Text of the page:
Text: Michael J. Deas, “Portraits by Robert M. Sully,” The Portraits and Daguerreotypes of Edgar Allan Poe (1989), pp. 143-145 (This material is protected by copyright)


­[page 143, continued:]

Portraits by Robert M. Sully probably 1848 or 1849

One of the more perplexing issues associated with Poe iconography is the question of whether the poet ever sat to his lifelong friend, the artist Robert M. Sully. Rumors of one or more portraits of Poe by Sully, lost in the vicinity of Richmond, Virginia, have circulated since the late nineteenth century. Although the existence of these portraits has never been completely substantiated, it seems likely that Poe did pose for the artist on at least one occasion, in the late 1840s.

Sully, nephew of the famed Philadelphia portrait painter Thomas Sully, was born in Petersburg, Virginia in 1803. At an early age he was ­[page 144:] brought to Richmond, where he attended school and befriended the young Edgar Poe. According to an autobiographical account published in 1834, Sully was sixteen or seventeen when he “determined to become a painter, in spite of the many difficulties and deprivations attending the profession. ... I was in my eighteenth year when I visited Philadelphia for the purpose of obtaining instructions from my uncle T. Sully.”(7) On the advice of his uncle, Sully in August 1824 sailed for London, to continue his training and exhibit his works at the Royal Academy. He returned to the United States in 1828, eventually settling in Richmond with his wife, Isabella Jerdone Thompson. The marriage was not a happy one — according to a granddaughter, “No two people were ever more unsuited to each other” — and by the 1840s Sully's five children had moved with their mother to Culpeper County, Virginia.(8) In 1848 and again in 1849, Poe visited Sully in Richmond, and on one of these occasions the artist began a painted illustration of Poe's poem, “Lenore.”(9) Poe would not live to see the painting completed, and Sully is said to have grieved on learning of his old friend's death in October 1849. Six years later Sully left Richmond to settle in Wisconsin, but while en route fell ill and died in Buffalo, New York, in October 1855.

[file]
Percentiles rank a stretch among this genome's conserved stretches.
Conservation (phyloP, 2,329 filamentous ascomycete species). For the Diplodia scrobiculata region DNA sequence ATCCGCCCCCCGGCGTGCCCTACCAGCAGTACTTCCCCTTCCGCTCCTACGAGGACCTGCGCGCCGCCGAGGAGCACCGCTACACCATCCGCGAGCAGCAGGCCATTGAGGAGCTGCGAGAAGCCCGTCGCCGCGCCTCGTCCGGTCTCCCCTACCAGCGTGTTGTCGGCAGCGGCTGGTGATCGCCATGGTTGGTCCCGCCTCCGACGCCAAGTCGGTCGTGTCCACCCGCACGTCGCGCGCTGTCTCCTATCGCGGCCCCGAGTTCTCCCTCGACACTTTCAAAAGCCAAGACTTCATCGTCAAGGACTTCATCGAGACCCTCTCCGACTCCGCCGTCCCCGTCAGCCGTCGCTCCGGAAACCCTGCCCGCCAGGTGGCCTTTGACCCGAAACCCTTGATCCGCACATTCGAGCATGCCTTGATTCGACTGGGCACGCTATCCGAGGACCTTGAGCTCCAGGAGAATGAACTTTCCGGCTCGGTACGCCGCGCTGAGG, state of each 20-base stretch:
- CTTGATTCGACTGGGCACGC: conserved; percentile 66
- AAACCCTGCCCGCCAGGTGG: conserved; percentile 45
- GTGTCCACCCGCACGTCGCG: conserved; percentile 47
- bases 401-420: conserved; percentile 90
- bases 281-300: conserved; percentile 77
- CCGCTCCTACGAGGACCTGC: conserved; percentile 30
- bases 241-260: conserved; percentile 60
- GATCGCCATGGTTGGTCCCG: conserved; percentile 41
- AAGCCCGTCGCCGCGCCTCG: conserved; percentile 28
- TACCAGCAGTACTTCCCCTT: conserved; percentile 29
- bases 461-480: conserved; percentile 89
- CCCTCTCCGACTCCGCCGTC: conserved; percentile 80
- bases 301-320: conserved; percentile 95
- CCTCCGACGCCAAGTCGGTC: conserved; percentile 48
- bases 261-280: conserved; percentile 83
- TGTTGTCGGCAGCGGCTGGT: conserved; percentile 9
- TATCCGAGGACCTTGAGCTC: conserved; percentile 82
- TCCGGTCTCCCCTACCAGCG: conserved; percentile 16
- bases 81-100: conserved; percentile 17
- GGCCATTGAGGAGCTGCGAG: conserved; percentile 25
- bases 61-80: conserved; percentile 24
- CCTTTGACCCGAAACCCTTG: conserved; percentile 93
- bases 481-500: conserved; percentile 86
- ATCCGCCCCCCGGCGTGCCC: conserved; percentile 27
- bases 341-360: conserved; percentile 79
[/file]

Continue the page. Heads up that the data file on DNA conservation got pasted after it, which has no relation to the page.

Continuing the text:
Since Sully outlived Poe by only six years, with many of his papers and personal effects being lost at the Buffalo hotel where he was staying before his death, testimony for the existence of a Sully-Poe portrait is based largely on secondary sources. The most definitive statement on the subject comes from the artist's eldest son, Maj. R. M. Sully, Jr., who as a child sometimes accompanied his father and Poe on walks in the countryside near Richmond. In 1896 the younger Sully wrote Poe scholar J. H. Whitty:

I should have replied immediately to your note of the 24th but I was confident that I could locate the Poe portrait which I am very certain is in Richmond. The portrait in question was painted somewhere between 1846 and 1848, and was a cabinet size oil painting. My father made one or two replicas of the portrait one of which was given to my sister [Julia Sully Chichester] and was taken by the Federal soldiers from her residence near Fairfax C[ourt] H[ouse] on the advance of McClellan's army in 1862. One probably the original was given by my father to the late Dr. Beale. My father was a school mate of Poe and at one time they were very intimate friends. You can probably get some information on this subject from Mr. Jacob Rhinehart, and the picture in question may be in his possession.(10)